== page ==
Today, the issue of digital citizenship is paramount to how we think about citizenship generally. How can we teach our students to utilize the web in addressing social and political problems and in creating healthy, responsible communities? How do we get our students to think about who they are when they are online? Who is responsible for teaching our students about web literacy and fact checking?

Stewart’s work investigates the intersections of knowledge, technology, and identity, and what networks mean for institutions. She examines networked scholarship, digital literacies, the tensions between open and closed learning practices, and the changing realities of contemporary higher education. Her research also explores community and issues of equity and influence in digital networks and digital publics, and examines the implications of social media models for learning.

Stewart is a founder and leader of the Antigonish 2.0 movement– a global, networked project on community capacity-building through a lens of citizenship and media literacies to address the current information ecosystem. It’s a global, networked project, working to build an open resource hub and a model for community adaptation…anywhere, anytime. Antigonish2 is based in the adult education tradition of the Antigonish Movement in Maritime Canada. Also see Ragged University and the Babel Working Group for comparable models.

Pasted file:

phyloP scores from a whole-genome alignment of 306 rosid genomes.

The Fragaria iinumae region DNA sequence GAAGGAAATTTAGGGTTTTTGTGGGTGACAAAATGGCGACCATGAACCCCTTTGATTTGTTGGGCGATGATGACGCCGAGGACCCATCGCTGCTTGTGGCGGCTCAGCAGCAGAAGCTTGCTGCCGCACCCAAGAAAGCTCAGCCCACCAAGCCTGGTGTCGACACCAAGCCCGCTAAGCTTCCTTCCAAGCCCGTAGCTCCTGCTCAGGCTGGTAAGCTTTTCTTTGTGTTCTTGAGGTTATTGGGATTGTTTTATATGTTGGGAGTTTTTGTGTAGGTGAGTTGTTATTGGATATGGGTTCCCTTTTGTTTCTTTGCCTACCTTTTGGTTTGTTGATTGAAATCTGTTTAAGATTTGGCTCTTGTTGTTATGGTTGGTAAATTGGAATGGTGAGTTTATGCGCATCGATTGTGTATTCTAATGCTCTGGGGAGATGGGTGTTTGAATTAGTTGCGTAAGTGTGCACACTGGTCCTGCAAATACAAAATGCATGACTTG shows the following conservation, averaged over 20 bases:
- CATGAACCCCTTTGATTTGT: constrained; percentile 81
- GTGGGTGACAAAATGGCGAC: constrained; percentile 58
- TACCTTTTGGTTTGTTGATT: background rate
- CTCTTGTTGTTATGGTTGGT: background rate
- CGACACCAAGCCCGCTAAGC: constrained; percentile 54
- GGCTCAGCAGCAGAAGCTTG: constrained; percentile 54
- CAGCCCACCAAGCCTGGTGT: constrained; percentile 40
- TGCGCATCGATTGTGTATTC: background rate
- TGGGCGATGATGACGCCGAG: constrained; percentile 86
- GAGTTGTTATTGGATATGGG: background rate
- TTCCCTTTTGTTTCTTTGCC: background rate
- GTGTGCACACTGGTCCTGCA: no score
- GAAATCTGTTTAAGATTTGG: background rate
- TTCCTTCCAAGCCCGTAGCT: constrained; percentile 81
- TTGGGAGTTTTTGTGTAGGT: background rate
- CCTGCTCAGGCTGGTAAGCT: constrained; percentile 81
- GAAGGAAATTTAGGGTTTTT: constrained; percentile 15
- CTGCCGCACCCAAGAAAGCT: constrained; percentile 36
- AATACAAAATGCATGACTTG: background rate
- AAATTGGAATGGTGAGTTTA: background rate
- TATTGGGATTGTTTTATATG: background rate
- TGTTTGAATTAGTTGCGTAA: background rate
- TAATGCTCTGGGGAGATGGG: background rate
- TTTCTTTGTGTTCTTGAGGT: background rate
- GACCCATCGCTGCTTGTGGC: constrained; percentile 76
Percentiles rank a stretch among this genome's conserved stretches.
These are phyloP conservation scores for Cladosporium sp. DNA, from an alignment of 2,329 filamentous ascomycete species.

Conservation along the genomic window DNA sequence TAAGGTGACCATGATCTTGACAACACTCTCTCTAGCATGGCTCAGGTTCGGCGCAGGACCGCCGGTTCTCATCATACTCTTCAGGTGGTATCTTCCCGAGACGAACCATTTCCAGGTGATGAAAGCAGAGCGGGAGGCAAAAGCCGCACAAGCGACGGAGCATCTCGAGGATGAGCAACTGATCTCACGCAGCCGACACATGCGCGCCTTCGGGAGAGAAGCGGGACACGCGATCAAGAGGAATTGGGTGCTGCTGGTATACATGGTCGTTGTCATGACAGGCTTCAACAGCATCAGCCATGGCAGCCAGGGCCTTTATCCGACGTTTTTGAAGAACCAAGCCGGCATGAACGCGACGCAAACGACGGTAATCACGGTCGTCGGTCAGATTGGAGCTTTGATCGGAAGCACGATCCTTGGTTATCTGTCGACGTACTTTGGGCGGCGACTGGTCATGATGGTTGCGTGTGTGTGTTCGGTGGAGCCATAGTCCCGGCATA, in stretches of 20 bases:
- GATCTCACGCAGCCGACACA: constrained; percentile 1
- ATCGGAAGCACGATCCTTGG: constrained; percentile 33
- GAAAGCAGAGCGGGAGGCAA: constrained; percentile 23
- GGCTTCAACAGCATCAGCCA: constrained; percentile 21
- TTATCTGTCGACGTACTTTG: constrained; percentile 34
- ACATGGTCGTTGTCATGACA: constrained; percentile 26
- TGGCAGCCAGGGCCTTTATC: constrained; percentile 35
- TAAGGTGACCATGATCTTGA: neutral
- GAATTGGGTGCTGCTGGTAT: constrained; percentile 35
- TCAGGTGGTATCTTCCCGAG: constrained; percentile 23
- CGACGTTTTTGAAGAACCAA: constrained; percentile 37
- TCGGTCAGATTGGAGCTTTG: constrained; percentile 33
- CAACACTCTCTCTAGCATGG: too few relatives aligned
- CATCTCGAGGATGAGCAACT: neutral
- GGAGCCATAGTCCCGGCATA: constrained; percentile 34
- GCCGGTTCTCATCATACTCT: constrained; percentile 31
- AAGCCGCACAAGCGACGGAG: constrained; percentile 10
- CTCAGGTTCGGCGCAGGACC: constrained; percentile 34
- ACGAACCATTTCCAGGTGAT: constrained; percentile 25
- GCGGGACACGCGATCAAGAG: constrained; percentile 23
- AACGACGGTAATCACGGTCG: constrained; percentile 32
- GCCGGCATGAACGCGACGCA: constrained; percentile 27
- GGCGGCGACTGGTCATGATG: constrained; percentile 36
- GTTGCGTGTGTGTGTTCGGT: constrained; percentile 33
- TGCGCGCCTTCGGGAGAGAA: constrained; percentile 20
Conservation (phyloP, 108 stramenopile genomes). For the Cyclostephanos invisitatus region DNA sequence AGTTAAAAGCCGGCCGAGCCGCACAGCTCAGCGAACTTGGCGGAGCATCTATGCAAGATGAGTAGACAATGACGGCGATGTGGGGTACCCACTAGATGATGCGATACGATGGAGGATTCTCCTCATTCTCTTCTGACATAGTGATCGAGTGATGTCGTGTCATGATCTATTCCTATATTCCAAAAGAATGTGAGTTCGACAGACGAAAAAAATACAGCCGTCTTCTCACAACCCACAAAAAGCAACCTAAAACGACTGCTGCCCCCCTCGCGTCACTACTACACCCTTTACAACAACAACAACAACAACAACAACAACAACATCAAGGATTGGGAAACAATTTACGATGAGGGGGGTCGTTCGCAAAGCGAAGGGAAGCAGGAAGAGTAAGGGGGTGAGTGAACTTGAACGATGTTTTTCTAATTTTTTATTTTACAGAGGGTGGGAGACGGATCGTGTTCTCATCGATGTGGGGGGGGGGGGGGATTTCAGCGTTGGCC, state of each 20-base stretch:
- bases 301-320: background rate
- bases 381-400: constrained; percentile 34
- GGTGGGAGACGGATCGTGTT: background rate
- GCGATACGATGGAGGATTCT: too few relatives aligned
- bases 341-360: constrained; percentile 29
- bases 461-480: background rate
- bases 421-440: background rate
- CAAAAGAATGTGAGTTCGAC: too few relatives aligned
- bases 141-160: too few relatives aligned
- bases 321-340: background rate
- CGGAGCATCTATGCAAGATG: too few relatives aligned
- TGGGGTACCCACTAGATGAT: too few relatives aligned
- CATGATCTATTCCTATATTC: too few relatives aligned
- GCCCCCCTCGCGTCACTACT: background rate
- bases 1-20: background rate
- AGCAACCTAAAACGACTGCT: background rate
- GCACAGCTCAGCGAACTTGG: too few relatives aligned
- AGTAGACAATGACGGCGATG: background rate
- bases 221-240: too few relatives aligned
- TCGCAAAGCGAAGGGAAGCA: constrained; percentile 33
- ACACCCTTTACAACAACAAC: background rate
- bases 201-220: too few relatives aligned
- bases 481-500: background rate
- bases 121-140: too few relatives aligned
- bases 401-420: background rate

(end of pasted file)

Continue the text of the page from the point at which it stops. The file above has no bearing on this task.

If you are second-guessing your project, there is definitely one lurking here!

What’s the Story?

“Constitutional democracies are themselves collective works of art accountable for their constructions. And constitutions remain open to performative interventions, obliging citizens to cultivate their creativity and criticism” (104).

-Doris Sommer

The idea that a constitutional democracy is a cultural artifact has a history that the cultural historian Eric Slauter shares in the Introduction to The State as a Work of Art: The Cultural Origins of the Constitution (2009). Sommer’s adds that a constitutional democracy remains open to performative intervention—a reminder of the essential lesson of Emerson’s comment on political institutions, that “they all are imitable, all alterable; we may make as good; we may make better.” For Sommer, though, the point is the inherent obligation for “citizens to cultivate their creativity and criticism” in the open space of a democratic culture.

This week we continue reading of The Work of Art in the World: Civic Agency and the Public Humanities, specifically chapter five, “Play Drive in the Hard Drive: Schiller’s Poetics of Politics.” In chapter four, you will recall, Sommer advocates an “integrated approach to literacy, art, and civics” to develop “personal faculties and collective disposition for democratic life” (112). A productive way to consider the cultural activity you have taken as the subject of your project is to think about it in these terms: That is, what might happen when you think about the cultural activity as pedagogical—as a method of engaging the creative and critical faculties, stimulating the imagination, promoting the freedom to speculate?